The Parade of Homes | The Nuts and Bolts

One by one, over 30,000 people shuffle through a grand desert home. Little do they know the hours spent agonizing over the stunning mural painted on the walls of a child’s playroom, with designers and artists working together to get the colors just right. Where visitors now walk through the grand kitchen, men in pairs of dusty boots followed the same path days before, wiping sweat from their brow as they unloaded boxes of stunning cabinetry. They admire the elaborate lanterns hanging from vaulted ceilings, blissfully unaware of the countless conversations between the builder and the homeowner to work out every final detail.

“If you drive by a parade home the night before a home inspection, you may see 50 contractors working together,” Mari Krashowetz, Executive Officer for the Southern Utah Home Builders Association (SUHBA), says. “And they’re working together on top of each other, but there’s a sense of urgency to get the home done and focus on showing the best craftsmanship for our area.”

This is the St. George Area Parade of Homes, an event that’s been put on by SUHBA every year since 1991. And for Mari, it’s been a part of her life for the last 16 years, now serving as the Executive Officer.

Mari describes the parade homes as works of art. If you’ve ever crossed the threshold of one, you’d understand why.

Each craftsman uses top-notch products to build their home. Some import wood and building materials from around the world, and each of the homes has it’s own unique design and story built into it. One stand out parade home in years past featured daunting, bent steel beams that encompassed the ceiling from one side of the house to the other, splitting through walls and rooms to create a synergy between all spaces of the home.

“The Parade of Homes is an opportunity to demonstrate the best in Southern Utah building,” Mari says. “We have people from all around the country that have gone to the parade of homes where they live, and they always say that the St. George Area goes above and beyond what they’ve seen around the country.”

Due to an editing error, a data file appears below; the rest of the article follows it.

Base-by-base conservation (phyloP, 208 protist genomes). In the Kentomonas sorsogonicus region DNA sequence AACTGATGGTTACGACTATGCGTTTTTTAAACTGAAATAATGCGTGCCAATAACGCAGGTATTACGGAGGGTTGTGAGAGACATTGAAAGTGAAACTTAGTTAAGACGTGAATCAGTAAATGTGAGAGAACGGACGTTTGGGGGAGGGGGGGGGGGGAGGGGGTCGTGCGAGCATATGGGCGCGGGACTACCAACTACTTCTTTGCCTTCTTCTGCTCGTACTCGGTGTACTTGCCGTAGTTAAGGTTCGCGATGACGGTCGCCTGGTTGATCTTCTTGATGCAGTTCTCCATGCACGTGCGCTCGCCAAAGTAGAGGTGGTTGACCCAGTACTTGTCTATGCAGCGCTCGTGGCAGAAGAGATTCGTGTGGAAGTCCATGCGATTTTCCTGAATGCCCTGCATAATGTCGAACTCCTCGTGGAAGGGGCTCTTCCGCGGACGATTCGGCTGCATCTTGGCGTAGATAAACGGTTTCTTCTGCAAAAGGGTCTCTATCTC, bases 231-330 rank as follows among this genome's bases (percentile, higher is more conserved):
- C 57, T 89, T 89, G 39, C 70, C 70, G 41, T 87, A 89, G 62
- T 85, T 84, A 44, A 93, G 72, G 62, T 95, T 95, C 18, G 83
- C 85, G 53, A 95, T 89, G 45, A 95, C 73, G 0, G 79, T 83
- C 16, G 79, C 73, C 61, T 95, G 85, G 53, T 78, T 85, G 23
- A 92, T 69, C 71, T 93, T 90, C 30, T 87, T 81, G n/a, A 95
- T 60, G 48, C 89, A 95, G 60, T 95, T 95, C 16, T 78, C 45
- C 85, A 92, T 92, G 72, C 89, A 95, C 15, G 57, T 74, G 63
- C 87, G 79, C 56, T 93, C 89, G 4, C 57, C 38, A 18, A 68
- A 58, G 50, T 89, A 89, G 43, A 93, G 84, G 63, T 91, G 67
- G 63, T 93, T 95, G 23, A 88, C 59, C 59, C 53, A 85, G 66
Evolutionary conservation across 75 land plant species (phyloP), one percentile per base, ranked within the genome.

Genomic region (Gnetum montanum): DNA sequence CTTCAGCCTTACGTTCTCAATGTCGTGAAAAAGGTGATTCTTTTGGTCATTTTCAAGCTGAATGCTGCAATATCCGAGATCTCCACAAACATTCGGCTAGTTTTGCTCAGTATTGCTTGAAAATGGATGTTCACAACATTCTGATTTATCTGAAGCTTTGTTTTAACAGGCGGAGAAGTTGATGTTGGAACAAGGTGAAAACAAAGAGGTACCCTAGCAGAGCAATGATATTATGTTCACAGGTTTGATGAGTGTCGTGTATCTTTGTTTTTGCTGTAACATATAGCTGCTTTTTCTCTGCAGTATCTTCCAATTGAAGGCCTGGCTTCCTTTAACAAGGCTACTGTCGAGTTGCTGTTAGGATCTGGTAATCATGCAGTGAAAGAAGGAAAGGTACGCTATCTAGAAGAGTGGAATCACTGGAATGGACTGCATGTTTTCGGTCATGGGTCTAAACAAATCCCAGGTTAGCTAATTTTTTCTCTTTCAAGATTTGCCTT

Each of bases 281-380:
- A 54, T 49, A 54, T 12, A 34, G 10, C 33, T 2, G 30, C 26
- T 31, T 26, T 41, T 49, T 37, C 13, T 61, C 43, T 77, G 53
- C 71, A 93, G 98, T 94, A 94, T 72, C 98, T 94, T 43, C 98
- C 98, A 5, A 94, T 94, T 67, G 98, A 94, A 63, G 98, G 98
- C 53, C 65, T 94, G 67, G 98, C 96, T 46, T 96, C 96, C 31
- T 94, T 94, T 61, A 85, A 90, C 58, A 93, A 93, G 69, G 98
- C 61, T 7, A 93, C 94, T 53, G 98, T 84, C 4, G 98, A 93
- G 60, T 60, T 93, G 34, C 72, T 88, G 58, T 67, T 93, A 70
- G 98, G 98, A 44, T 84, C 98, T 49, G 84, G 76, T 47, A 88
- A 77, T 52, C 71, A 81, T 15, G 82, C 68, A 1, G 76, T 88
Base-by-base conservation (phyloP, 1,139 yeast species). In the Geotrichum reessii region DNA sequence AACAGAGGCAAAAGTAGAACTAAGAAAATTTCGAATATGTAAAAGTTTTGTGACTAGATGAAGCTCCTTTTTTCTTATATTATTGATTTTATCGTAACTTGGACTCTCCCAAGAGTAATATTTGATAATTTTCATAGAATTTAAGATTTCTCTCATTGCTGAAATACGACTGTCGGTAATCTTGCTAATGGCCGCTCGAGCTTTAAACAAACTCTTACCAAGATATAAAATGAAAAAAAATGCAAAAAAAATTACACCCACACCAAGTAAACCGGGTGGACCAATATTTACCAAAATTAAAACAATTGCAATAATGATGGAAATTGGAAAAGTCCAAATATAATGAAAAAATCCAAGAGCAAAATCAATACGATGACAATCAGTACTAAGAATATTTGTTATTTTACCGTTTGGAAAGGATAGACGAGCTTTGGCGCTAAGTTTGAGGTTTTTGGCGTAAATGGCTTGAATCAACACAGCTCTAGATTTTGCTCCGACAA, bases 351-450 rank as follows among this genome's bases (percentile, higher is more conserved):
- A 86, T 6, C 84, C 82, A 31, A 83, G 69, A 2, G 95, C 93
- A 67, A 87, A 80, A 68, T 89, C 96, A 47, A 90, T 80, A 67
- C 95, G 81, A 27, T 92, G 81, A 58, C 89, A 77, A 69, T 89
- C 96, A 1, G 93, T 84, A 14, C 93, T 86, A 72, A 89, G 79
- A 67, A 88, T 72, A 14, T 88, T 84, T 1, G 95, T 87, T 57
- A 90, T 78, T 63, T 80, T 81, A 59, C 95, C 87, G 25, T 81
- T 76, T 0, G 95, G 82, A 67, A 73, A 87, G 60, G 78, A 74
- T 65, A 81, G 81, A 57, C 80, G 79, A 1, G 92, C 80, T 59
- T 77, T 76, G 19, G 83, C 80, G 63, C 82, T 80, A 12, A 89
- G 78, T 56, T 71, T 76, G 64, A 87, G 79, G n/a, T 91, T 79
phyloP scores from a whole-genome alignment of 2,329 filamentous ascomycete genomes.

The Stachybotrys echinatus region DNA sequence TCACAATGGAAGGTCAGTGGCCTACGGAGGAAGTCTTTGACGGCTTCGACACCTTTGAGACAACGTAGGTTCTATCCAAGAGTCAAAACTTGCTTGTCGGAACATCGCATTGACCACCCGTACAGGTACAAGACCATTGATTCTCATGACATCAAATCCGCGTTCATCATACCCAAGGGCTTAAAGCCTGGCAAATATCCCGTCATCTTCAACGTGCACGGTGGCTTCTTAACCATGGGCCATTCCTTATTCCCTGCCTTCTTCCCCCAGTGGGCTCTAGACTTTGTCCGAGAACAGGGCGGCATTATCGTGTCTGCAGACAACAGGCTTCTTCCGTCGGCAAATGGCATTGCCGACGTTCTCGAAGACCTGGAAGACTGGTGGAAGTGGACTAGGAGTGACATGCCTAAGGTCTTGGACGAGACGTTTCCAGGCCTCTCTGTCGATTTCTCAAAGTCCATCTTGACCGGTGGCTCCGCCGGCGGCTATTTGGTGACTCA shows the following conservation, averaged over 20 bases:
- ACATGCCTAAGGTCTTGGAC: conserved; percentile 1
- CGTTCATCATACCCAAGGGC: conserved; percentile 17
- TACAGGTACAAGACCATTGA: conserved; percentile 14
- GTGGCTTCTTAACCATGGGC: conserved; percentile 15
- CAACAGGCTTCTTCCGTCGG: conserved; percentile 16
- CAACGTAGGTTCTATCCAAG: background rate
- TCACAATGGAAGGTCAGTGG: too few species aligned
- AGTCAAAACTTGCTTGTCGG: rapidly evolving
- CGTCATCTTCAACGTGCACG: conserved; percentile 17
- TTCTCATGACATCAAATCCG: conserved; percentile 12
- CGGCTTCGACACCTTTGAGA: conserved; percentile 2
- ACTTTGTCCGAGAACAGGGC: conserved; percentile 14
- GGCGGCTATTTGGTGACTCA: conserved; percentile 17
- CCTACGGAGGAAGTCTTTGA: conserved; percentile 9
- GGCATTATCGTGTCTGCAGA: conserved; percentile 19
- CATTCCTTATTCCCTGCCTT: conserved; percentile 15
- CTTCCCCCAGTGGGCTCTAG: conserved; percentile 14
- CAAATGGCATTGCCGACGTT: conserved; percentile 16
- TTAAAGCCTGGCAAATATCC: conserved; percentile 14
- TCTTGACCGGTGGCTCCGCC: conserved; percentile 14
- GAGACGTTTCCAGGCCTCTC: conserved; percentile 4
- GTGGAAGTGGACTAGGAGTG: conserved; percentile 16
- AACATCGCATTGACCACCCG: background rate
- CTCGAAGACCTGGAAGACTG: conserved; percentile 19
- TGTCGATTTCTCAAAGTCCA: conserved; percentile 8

The St. George Area Parade of Homes features elite home builders in the Southern Utah area. The requirements to get into the parade are stringent.

“The builders in our community have to work very hard to obtain a position,” Mari remarks. “They participate in community service projects, have to attend education workshops, recruit members, and attend luncheons. So it’s really helping them in their profession as well as the Southern Utah community.”

The builders involved in SUHBA are givers, Mari explains. The builders are dedicated to the Southern Utah community and making the area a better place, especially for those who may need a little help. They’ve given their time and resources to helping build projects that benefit the whole community. Parade builders helped construct and expand the Dr.’s Volunteer Clinic that provides needed medical service to those who may not have the means for insurance or regular medical care. They volunteered to help during the renovation of the Switchpoint shelter where homeless can come to receive food, job training, supplies, and a warm bed for a few nights.

“We have many volunteers that work really hard,” Mari says. “When the Southern Utah Home Builders Association is working on a community project, parade builders are the first to step up.”

In a true act of selfless service, Mari has witnessed some builders volunteer their time to help other parade builders get their parade homes completed in time. She explains that every builder feels a responsibility to make sure that this event is always successful from year to year, even when that means helping a competitor.

The St. George Area Parade of Homes has huge impact for jobs and the economy for Southern Utah. It provides jobs for builders and subcontractors. It provides everyone involved the opportunity to show off their best work. Hotels are booked out for days on end. Overall, it brings millions into the St. George area economy every year, kicks off the home buying season, and benefits tens of thousands in the Southern Utah community.